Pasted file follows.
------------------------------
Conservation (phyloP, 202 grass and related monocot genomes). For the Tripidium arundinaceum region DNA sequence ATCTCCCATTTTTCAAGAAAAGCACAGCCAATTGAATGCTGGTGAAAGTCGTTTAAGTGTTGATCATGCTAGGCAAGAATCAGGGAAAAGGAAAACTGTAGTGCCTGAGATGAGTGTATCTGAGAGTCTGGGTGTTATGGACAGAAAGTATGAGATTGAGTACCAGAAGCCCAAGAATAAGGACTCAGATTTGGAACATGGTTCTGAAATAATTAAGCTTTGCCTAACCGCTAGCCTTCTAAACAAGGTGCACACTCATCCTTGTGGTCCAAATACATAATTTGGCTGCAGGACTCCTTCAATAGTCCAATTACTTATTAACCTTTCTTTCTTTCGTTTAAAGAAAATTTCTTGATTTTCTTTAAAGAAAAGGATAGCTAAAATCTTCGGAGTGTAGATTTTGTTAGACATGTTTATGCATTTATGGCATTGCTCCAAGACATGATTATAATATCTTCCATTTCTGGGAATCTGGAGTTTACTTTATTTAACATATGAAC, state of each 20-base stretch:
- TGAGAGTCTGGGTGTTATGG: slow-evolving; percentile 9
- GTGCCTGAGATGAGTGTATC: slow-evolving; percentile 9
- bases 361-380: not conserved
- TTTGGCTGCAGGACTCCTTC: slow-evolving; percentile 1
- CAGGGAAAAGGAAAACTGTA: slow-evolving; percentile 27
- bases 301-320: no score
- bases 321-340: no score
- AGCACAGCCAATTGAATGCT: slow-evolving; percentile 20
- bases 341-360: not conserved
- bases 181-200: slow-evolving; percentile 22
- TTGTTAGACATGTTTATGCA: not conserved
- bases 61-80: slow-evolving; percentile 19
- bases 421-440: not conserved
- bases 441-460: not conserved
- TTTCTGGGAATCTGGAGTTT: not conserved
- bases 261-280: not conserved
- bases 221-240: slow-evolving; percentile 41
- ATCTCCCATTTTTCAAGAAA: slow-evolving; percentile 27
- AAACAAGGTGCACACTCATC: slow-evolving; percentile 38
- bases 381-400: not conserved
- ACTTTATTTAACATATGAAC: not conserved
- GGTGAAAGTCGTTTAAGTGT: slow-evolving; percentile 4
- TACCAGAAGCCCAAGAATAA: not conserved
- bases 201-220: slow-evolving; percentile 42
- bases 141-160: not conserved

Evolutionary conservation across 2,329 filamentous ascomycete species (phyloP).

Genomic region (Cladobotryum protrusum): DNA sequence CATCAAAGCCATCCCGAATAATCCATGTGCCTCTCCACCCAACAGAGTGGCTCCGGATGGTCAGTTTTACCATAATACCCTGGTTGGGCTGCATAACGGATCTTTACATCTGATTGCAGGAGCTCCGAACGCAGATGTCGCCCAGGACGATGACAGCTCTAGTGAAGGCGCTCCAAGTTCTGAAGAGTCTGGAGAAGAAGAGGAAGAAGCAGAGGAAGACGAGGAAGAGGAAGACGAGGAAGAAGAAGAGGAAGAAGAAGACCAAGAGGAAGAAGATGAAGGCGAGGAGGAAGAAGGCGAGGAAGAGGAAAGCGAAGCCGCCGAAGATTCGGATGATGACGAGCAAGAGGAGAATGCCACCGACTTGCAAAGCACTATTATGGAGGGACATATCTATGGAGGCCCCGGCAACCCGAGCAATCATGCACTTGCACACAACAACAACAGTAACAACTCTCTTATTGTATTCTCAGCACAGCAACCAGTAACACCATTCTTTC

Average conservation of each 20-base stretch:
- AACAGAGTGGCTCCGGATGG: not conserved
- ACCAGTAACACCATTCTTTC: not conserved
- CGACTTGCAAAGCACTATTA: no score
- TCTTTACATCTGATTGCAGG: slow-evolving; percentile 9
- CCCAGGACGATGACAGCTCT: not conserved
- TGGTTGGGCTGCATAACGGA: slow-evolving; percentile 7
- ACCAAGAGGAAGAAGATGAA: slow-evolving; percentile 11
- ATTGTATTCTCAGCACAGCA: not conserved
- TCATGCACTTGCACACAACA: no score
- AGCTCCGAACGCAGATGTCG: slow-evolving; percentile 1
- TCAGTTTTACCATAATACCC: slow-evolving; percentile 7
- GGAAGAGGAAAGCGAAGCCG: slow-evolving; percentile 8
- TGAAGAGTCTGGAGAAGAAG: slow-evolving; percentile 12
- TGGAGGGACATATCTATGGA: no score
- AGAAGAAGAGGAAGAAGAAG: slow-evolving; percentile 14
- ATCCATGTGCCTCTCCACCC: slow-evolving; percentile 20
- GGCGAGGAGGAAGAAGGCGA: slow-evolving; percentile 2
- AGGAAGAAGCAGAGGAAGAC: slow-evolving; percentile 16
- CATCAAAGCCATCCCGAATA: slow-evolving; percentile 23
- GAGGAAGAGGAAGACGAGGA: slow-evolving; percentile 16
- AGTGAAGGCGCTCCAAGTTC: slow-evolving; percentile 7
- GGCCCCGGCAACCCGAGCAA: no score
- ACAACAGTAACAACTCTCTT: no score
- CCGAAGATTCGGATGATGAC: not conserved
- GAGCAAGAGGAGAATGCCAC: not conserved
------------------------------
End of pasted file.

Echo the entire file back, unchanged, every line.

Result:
Conservation (phyloP, 202 grass and related monocot genomes). For the Tripidium arundinaceum region DNA sequence ATCTCCCATTTTTCAAGAAAAGCACAGCCAATTGAATGCTGGTGAAAGTCGTTTAAGTGTTGATCATGCTAGGCAAGAATCAGGGAAAAGGAAAACTGTAGTGCCTGAGATGAGTGTATCTGAGAGTCTGGGTGTTATGGACAGAAAGTATGAGATTGAGTACCAGAAGCCCAAGAATAAGGACTCAGATTTGGAACATGGTTCTGAAATAATTAAGCTTTGCCTAACCGCTAGCCTTCTAAACAAGGTGCACACTCATCCTTGTGGTCCAAATACATAATTTGGCTGCAGGACTCCTTCAATAGTCCAATTACTTATTAACCTTTCTTTCTTTCGTTTAAAGAAAATTTCTTGATTTTCTTTAAAGAAAAGGATAGCTAAAATCTTCGGAGTGTAGATTTTGTTAGACATGTTTATGCATTTATGGCATTGCTCCAAGACATGATTATAATATCTTCCATTTCTGGGAATCTGGAGTTTACTTTATTTAACATATGAAC, state of each 20-base stretch:
- TGAGAGTCTGGGTGTTATGG: slow-evolving; percentile 9
- GTGCCTGAGATGAGTGTATC: slow-evolving; percentile 9
- bases 361-380: not conserved
- TTTGGCTGCAGGACTCCTTC: slow-evolving; percentile 1
- CAGGGAAAAGGAAAACTGTA: slow-evolving; percentile 27
- bases 301-320: no score
- bases 321-340: no score
- AGCACAGCCAATTGAATGCT: slow-evolving; percentile 20
- bases 341-360: not conserved
- bases 181-200: slow-evolving; percentile 22
- TTGTTAGACATGTTTATGCA: not conserved
- bases 61-80: slow-evolving; percentile 19
- bases 421-440: not conserved
- bases 441-460: not conserved
- TTTCTGGGAATCTGGAGTTT: not conserved
- bases 261-280: not conserved
- bases 221-240: slow-evolving; percentile 41
- ATCTCCCATTTTTCAAGAAA: slow-evolving; percentile 27
- AAACAAGGTGCACACTCATC: slow-evolving; percentile 38
- bases 381-400: not conserved
- ACTTTATTTAACATATGAAC: not conserved
- GGTGAAAGTCGTTTAAGTGT: slow-evolving; percentile 4
- TACCAGAAGCCCAAGAATAA: not conserved
- bases 201-220: slow-evolving; percentile 42
- bases 141-160: not conserved

Evolutionary conservation across 2,329 filamentous ascomycete species (phyloP).

Genomic region (Cladobotryum protrusum): DNA sequence CATCAAAGCCATCCCGAATAATCCATGTGCCTCTCCACCCAACAGAGTGGCTCCGGATGGTCAGTTTTACCATAATACCCTGGTTGGGCTGCATAACGGATCTTTACATCTGATTGCAGGAGCTCCGAACGCAGATGTCGCCCAGGACGATGACAGCTCTAGTGAAGGCGCTCCAAGTTCTGAAGAGTCTGGAGAAGAAGAGGAAGAAGCAGAGGAAGACGAGGAAGAGGAAGACGAGGAAGAAGAAGAGGAAGAAGAAGACCAAGAGGAAGAAGATGAAGGCGAGGAGGAAGAAGGCGAGGAAGAGGAAAGCGAAGCCGCCGAAGATTCGGATGATGACGAGCAAGAGGAGAATGCCACCGACTTGCAAAGCACTATTATGGAGGGACATATCTATGGAGGCCCCGGCAACCCGAGCAATCATGCACTTGCACACAACAACAACAGTAACAACTCTCTTATTGTATTCTCAGCACAGCAACCAGTAACACCATTCTTTC

Average conservation of each 20-base stretch:
- AACAGAGTGGCTCCGGATGG: not conserved
- ACCAGTAACACCATTCTTTC: not conserved
- CGACTTGCAAAGCACTATTA: no score
- TCTTTACATCTGATTGCAGG: slow-evolving; percentile 9
- CCCAGGACGATGACAGCTCT: not conserved
- TGGTTGGGCTGCATAACGGA: slow-evolving; percentile 7
- ACCAAGAGGAAGAAGATGAA: slow-evolving; percentile 11
- ATTGTATTCTCAGCACAGCA: not conserved
- TCATGCACTTGCACACAACA: no score
- AGCTCCGAACGCAGATGTCG: slow-evolving; percentile 1
- TCAGTTTTACCATAATACCC: slow-evolving; percentile 7
- GGAAGAGGAAAGCGAAGCCG: slow-evolving; percentile 8
- TGAAGAGTCTGGAGAAGAAG: slow-evolving; percentile 12
- TGGAGGGACATATCTATGGA: no score
- AGAAGAAGAGGAAGAAGAAG: slow-evolving; percentile 14
- ATCCATGTGCCTCTCCACCC: slow-evolving; percentile 20
- GGCGAGGAGGAAGAAGGCGA: slow-evolving; percentile 2
- AGGAAGAAGCAGAGGAAGAC: slow-evolving; percentile 16
- CATCAAAGCCATCCCGAATA: slow-evolving; percentile 23
- GAGGAAGAGGAAGACGAGGA: slow-evolving; percentile 16
- AGTGAAGGCGCTCCAAGTTC: slow-evolving; percentile 7
- GGCCCCGGCAACCCGAGCAA: no score
- ACAACAGTAACAACTCTCTT: no score
- CCGAAGATTCGGATGATGAC: not conserved
- GAGCAAGAGGAGAATGCCAC: not conserved